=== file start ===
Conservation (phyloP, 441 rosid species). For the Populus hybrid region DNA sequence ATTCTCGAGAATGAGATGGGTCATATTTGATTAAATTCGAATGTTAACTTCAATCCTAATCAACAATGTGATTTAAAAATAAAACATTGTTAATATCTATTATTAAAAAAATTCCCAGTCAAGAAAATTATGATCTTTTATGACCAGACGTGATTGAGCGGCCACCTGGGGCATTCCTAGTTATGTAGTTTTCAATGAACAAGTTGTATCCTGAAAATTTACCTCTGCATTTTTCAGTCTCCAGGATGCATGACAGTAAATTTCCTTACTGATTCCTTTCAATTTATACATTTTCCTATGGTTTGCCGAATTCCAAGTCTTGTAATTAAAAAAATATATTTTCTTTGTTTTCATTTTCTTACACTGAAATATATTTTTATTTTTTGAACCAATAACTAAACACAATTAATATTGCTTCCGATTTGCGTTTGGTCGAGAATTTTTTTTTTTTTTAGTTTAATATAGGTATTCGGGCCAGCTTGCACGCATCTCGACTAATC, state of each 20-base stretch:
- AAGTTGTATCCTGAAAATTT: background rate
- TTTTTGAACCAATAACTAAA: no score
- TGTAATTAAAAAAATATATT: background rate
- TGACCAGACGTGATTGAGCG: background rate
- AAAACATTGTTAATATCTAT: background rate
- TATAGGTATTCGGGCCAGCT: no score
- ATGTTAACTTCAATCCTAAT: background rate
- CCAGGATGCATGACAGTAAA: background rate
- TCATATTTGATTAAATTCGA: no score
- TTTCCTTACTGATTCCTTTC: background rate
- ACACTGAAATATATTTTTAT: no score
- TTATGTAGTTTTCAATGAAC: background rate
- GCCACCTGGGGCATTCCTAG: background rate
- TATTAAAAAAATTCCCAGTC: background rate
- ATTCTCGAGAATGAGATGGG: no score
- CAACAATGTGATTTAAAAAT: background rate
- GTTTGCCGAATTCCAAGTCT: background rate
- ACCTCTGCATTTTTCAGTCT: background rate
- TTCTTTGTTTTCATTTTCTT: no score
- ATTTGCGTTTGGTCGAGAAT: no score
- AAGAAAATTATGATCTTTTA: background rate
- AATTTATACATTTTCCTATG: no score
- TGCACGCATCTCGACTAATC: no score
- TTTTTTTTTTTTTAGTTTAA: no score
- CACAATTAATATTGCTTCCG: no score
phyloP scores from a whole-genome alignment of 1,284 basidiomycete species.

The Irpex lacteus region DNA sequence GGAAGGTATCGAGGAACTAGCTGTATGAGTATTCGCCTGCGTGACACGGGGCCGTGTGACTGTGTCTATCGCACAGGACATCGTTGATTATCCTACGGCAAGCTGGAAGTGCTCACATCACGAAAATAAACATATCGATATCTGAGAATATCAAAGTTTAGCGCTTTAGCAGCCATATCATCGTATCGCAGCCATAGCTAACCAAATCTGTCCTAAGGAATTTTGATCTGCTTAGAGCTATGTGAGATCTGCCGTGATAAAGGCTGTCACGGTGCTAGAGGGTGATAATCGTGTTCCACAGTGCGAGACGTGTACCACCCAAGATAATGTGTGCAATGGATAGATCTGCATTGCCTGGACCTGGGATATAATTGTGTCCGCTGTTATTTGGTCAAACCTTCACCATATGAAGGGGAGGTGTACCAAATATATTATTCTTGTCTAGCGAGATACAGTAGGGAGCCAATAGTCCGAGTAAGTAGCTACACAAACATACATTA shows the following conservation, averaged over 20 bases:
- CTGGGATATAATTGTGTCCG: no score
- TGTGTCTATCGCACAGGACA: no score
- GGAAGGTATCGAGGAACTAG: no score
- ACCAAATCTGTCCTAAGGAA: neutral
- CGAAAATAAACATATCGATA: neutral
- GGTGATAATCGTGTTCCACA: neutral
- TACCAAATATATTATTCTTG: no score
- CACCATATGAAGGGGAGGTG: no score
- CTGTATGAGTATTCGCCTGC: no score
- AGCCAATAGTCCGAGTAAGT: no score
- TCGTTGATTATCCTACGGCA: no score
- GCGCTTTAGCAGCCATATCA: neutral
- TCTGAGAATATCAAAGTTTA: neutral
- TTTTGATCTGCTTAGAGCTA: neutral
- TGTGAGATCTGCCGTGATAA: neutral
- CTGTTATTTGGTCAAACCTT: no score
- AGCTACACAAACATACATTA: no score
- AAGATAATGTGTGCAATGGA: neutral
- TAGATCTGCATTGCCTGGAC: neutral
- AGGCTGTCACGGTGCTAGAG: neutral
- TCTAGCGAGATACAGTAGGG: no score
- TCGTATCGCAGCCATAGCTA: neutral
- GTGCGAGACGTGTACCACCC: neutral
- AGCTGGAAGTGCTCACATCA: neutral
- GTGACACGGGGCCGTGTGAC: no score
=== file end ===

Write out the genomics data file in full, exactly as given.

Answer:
Conservation (phyloP, 441 rosid species). For the Populus hybrid region DNA sequence ATTCTCGAGAATGAGATGGGTCATATTTGATTAAATTCGAATGTTAACTTCAATCCTAATCAACAATGTGATTTAAAAATAAAACATTGTTAATATCTATTATTAAAAAAATTCCCAGTCAAGAAAATTATGATCTTTTATGACCAGACGTGATTGAGCGGCCACCTGGGGCATTCCTAGTTATGTAGTTTTCAATGAACAAGTTGTATCCTGAAAATTTACCTCTGCATTTTTCAGTCTCCAGGATGCATGACAGTAAATTTCCTTACTGATTCCTTTCAATTTATACATTTTCCTATGGTTTGCCGAATTCCAAGTCTTGTAATTAAAAAAATATATTTTCTTTGTTTTCATTTTCTTACACTGAAATATATTTTTATTTTTTGAACCAATAACTAAACACAATTAATATTGCTTCCGATTTGCGTTTGGTCGAGAATTTTTTTTTTTTTTAGTTTAATATAGGTATTCGGGCCAGCTTGCACGCATCTCGACTAATC, state of each 20-base stretch:
- AAGTTGTATCCTGAAAATTT: background rate
- TTTTTGAACCAATAACTAAA: no score
- TGTAATTAAAAAAATATATT: background rate
- TGACCAGACGTGATTGAGCG: background rate
- AAAACATTGTTAATATCTAT: background rate
- TATAGGTATTCGGGCCAGCT: no score
- ATGTTAACTTCAATCCTAAT: background rate
- CCAGGATGCATGACAGTAAA: background rate
- TCATATTTGATTAAATTCGA: no score
- TTTCCTTACTGATTCCTTTC: background rate
- ACACTGAAATATATTTTTAT: no score
- TTATGTAGTTTTCAATGAAC: background rate
- GCCACCTGGGGCATTCCTAG: background rate
- TATTAAAAAAATTCCCAGTC: background rate
- ATTCTCGAGAATGAGATGGG: no score
- CAACAATGTGATTTAAAAAT: background rate
- GTTTGCCGAATTCCAAGTCT: background rate
- ACCTCTGCATTTTTCAGTCT: background rate
- TTCTTTGTTTTCATTTTCTT: no score
- ATTTGCGTTTGGTCGAGAAT: no score
- AAGAAAATTATGATCTTTTA: background rate
- AATTTATACATTTTCCTATG: no score
- TGCACGCATCTCGACTAATC: no score
- TTTTTTTTTTTTTAGTTTAA: no score
- CACAATTAATATTGCTTCCG: no score
phyloP scores from a whole-genome alignment of 1,284 basidiomycete species.

The Irpex lacteus region DNA sequence GGAAGGTATCGAGGAACTAGCTGTATGAGTATTCGCCTGCGTGACACGGGGCCGTGTGACTGTGTCTATCGCACAGGACATCGTTGATTATCCTACGGCAAGCTGGAAGTGCTCACATCACGAAAATAAACATATCGATATCTGAGAATATCAAAGTTTAGCGCTTTAGCAGCCATATCATCGTATCGCAGCCATAGCTAACCAAATCTGTCCTAAGGAATTTTGATCTGCTTAGAGCTATGTGAGATCTGCCGTGATAAAGGCTGTCACGGTGCTAGAGGGTGATAATCGTGTTCCACAGTGCGAGACGTGTACCACCCAAGATAATGTGTGCAATGGATAGATCTGCATTGCCTGGACCTGGGATATAATTGTGTCCGCTGTTATTTGGTCAAACCTTCACCATATGAAGGGGAGGTGTACCAAATATATTATTCTTGTCTAGCGAGATACAGTAGGGAGCCAATAGTCCGAGTAAGTAGCTACACAAACATACATTA shows the following conservation, averaged over 20 bases:
- CTGGGATATAATTGTGTCCG: no score
- TGTGTCTATCGCACAGGACA: no score
- GGAAGGTATCGAGGAACTAG: no score
- ACCAAATCTGTCCTAAGGAA: neutral
- CGAAAATAAACATATCGATA: neutral
- GGTGATAATCGTGTTCCACA: neutral
- TACCAAATATATTATTCTTG: no score
- CACCATATGAAGGGGAGGTG: no score
- CTGTATGAGTATTCGCCTGC: no score
- AGCCAATAGTCCGAGTAAGT: no score
- TCGTTGATTATCCTACGGCA: no score
- GCGCTTTAGCAGCCATATCA: neutral
- TCTGAGAATATCAAAGTTTA: neutral
- TTTTGATCTGCTTAGAGCTA: neutral
- TGTGAGATCTGCCGTGATAA: neutral
- CTGTTATTTGGTCAAACCTT: no score
- AGCTACACAAACATACATTA: no score
- AAGATAATGTGTGCAATGGA: neutral
- TAGATCTGCATTGCCTGGAC: neutral
- AGGCTGTCACGGTGCTAGAG: neutral
- TCTAGCGAGATACAGTAGGG: no score
- TCGTATCGCAGCCATAGCTA: neutral
- GTGCGAGACGTGTACCACCC: neutral
- AGCTGGAAGTGCTCACATCA: neutral
- GTGACACGGGGCCGTGTGAC: no score